- Habits: Habits and lifestyle choices account for a common cause behind a number of cancers. Especially, smoking and drinking are the leading causes of cancer in both men and women. Other lifestyle factors are the intake of spicy food, obesity, excessive exposure to the sun, unhygienic personal care and unsafe sex.
- Genetics: There are very low chances of getting cancer due to genetic mutations, however, it cannot be ruled out.
- Environment: Environment plays a key role when it comes to cancer, considering the amount of toxicity we are exposed to and the adulterated food we consume. Smoke in the air, toxic gases, pollution, chemicals such as benzene and asbestos are some of the main reasons behind triggering cancers. Also, adulterated food with carcinogens present is one of the main reasons.
- Health Conditions: A few chronic ailments like ulcerative colitis can increase your risk of having cancer.
Also Read: 9 Warning Signs of Cancer Women Ignore
What are the Symptoms of Cancer?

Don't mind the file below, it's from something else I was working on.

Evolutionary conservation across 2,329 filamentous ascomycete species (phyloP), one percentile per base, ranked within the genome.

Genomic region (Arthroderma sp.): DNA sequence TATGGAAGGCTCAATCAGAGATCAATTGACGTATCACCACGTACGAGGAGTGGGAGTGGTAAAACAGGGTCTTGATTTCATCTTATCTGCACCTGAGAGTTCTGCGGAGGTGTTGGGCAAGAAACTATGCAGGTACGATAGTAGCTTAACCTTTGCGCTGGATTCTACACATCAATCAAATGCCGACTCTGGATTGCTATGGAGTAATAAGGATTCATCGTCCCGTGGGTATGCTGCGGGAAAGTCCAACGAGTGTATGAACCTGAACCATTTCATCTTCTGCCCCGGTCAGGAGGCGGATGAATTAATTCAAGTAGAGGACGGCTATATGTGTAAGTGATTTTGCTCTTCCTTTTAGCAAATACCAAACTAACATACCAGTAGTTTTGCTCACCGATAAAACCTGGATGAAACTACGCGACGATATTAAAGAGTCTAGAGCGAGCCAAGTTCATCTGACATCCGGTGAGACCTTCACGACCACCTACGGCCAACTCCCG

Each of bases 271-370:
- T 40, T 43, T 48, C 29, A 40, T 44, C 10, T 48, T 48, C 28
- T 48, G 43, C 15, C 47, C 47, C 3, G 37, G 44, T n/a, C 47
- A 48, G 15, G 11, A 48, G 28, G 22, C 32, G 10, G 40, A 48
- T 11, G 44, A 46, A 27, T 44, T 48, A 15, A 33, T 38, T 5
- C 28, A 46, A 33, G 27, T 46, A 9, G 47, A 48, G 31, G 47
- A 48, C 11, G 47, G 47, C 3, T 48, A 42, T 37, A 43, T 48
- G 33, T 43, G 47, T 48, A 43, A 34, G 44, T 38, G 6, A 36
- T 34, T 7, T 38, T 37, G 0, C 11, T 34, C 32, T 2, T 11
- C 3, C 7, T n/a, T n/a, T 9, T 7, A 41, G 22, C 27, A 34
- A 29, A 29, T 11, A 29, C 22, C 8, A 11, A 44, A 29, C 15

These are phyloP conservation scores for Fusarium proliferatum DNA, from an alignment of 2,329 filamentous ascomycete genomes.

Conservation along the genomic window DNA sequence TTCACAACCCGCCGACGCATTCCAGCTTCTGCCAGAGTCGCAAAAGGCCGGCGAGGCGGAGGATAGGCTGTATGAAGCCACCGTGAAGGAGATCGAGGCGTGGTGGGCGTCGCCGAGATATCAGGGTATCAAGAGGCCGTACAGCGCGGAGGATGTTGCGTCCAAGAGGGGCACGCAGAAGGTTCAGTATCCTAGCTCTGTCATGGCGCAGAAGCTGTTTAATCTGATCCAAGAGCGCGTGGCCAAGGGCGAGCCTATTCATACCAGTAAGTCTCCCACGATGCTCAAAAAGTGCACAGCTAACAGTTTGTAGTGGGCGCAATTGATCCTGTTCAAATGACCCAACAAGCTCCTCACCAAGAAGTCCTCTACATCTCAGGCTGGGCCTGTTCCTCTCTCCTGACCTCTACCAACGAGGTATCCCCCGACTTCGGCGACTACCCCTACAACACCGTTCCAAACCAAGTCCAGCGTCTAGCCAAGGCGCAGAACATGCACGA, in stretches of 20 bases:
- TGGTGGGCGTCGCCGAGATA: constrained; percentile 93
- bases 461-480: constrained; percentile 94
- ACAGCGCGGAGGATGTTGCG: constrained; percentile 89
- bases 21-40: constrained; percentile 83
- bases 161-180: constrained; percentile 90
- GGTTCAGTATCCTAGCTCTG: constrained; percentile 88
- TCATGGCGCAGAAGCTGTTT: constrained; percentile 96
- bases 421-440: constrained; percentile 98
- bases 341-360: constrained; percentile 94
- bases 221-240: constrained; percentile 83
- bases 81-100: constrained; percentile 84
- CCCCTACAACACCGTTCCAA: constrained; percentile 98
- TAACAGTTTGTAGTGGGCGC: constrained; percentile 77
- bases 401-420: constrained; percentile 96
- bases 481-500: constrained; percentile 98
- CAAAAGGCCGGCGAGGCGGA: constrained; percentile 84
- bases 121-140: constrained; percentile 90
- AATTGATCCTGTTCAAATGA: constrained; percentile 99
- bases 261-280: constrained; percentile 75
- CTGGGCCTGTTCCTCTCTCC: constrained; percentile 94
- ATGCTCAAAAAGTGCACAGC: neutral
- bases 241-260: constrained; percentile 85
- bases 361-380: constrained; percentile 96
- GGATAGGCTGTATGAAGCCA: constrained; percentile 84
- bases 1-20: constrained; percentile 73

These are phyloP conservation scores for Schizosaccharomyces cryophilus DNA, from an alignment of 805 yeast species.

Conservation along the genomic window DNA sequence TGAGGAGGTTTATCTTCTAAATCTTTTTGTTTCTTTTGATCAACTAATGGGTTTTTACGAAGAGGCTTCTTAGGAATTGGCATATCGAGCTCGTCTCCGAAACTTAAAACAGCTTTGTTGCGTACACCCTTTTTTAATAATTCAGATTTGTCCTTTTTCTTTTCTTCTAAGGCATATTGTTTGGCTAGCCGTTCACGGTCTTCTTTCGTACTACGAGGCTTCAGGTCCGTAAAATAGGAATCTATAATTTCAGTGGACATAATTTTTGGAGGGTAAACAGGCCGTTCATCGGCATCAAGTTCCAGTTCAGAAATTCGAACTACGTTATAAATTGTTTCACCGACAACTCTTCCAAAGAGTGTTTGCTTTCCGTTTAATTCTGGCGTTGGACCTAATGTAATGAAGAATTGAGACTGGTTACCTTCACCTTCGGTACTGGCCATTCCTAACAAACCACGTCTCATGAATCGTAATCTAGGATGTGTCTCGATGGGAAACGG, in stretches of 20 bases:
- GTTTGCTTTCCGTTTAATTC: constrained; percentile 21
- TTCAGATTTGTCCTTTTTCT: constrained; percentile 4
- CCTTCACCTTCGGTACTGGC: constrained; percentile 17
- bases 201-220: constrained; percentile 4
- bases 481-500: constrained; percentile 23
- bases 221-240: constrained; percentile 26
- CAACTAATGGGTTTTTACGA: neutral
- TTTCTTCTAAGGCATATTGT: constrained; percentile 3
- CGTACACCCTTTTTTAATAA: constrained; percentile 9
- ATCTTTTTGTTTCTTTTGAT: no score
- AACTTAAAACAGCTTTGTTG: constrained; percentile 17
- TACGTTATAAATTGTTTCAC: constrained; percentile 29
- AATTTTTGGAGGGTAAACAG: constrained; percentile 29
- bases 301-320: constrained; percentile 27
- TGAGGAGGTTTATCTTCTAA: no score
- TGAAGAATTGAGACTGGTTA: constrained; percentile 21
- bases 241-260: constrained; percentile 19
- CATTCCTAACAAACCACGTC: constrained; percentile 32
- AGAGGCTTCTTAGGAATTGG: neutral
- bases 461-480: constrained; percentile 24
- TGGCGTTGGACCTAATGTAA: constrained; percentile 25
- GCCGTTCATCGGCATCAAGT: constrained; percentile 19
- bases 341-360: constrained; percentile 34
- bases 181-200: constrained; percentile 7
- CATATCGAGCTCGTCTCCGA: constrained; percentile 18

As cancer grows, it changes the structure of the infected organs/tissue or misplaces nearby organs, nerves or tissue, which usually causes some signs and symptoms. If the cancer is metastatic, one may notice signs or symptoms in different parts of the body.
A tumour on outer organs can be easily spotted and felt whereas deeper tumours go unnoticed for a long time. However, even the smallest tumours would cause symptoms in certain organs like the brain and must be attended to.
Every cancer behaves differently, however, some common signs and symptoms may include:
- Unexplained and sudden weight loss: It is the first sign of cancer. Weight loss is common in people with pancreatic, stomach, esophageal, or lung cancer, but can occur with any type of cancer.